Nov. 11, 1921, George W. Stephenson "THE HERALDING OF PEACE.” WASHINGTON ILLUMINATED ON ARMISTICE DAY, 1921,
IN HONOR OF THE UNKNOWN SOLDIER
FOUR PICTURES OF THE REAL AMERICA
THE FIRST PICTURE-A FAMOUS STEEL VALLEY
1. An Awe-Inspiring Scene. A sight once seen never to be forgotten is Pittsburgh at night. By Pittsburgh we mean that long stretch of Allegheny valley where, between steep, barren hills, stretch acres upon acres of huge smokestacks and dark buildings overspread by a heavy curtain of smoke that never lifts but does not hide the glare of hundreds of furnaces. By day it is a sight that makes one thoughtful. By night the stranger stands awestruck before it. He feels as if some miracle had taken place. What by daylight had been a stretch of dingy hillside is now a wall of purple darkness, spotted with tiny lights-soft orange lights that come from lamplighted homes, hard yellow street lights that mark the course of the zigzag thoroughfares of the hills. But the purple shadows and maze of lights are only a fantastic frame for the real picturethe narrow stretch of valley which one moment seems darker than the darkest black one has ever seen in his dreams, and the next moment is torn into a thousand fragments by bursts of fire.
The lights on the hillside, the deep shadows, the earth, even the sky, seem to quiver in suspense. Again and again the valley is lighted by angry masses of flame, as if giving warning of a great catastrophe, but that is all. As the hours slip away, the scene hardly changes. The soft orange lights from the queer little houses one by one disappear, but the hard yellow lights
keep winking, and the dark valley keeps on vomiting fire. The stranger turns away with the dissatisfied feeling that he has seen the beginning of something that failed to happen. But he was wrong. Something did happen.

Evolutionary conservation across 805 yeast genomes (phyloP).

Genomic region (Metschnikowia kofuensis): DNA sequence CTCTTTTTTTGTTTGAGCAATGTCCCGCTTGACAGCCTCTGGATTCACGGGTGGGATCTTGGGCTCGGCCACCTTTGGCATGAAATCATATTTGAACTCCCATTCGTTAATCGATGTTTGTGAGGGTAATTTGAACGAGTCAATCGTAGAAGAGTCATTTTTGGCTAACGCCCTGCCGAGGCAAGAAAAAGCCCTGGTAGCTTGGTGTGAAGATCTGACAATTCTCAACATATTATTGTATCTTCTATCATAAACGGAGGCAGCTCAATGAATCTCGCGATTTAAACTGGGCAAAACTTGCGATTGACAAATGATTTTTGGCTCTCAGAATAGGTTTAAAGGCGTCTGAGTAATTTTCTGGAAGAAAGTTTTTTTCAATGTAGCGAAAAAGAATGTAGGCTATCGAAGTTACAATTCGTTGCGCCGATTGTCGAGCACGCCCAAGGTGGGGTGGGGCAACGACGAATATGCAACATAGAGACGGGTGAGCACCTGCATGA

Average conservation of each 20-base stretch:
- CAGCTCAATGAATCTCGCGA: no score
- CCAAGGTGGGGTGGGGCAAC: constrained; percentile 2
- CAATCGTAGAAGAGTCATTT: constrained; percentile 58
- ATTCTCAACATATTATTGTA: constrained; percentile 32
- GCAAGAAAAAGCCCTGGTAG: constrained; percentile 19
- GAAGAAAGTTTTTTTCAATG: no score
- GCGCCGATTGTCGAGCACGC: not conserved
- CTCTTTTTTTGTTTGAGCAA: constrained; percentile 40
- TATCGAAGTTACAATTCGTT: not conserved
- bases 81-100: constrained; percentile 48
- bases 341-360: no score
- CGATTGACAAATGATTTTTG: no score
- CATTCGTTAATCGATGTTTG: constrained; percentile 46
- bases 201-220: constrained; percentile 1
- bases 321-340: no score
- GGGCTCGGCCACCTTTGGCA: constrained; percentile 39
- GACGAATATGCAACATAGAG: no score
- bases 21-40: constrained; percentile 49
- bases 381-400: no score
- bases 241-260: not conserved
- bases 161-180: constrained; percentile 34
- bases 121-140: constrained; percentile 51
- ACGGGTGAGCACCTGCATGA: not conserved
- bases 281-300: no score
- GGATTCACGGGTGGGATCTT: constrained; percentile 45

2. Monstrous Tasks are accomplished in this Valley. In that dark valley huge battleships, great bridges, miles of Russian railroad were being started; great locomotives and steel cars that would some day penetrate remote parts of China and Africa were being made. There, too, was being fashioned the framework for hundreds of skyscrapers which, in a few months, would house thousands of city workers.
This is one of America's enchanted valleys. If measured by miles it would be found to constitute only a thousandth part of the earth's land surface, yet it produces one sixth of the world's pig iron. Without this valley there might have been no victory over the German armies in 1918, for the ships that carried ammunition to our allies, the transports that laid down in France about two million American soldiers, the guns that poured death into German ranks, the emergency railroads and locomotives that rushed troops from French ports to the firing lines, -all were made, in large part, of steel that came from this valley. But the American people spend only the smallest fraction of their time making war. They prefer to battle with the forces of nature, and steel is man's magic weapon. It would take a whole chapter to name all the ways in which steel has helped us to defy nature: steel made it possible for us to overcome the Rocky Mountains and thus make San Francisco and New York City companion seaports; to tear down mountains and carve a way from ocean to ocean in Panama; to penetrate the most inaccessible parts of the United States with railroads; to fashion stoves and furnaces by which, in the coldest day of winter, the hugest office building, as well as the small cottage, is made as warm as a midsummer day; to manufacture tons of simple needles that have brought comfort and luxury to almost the whole world. The production of steel is today one of our greatest industries. Before the World War it employed more people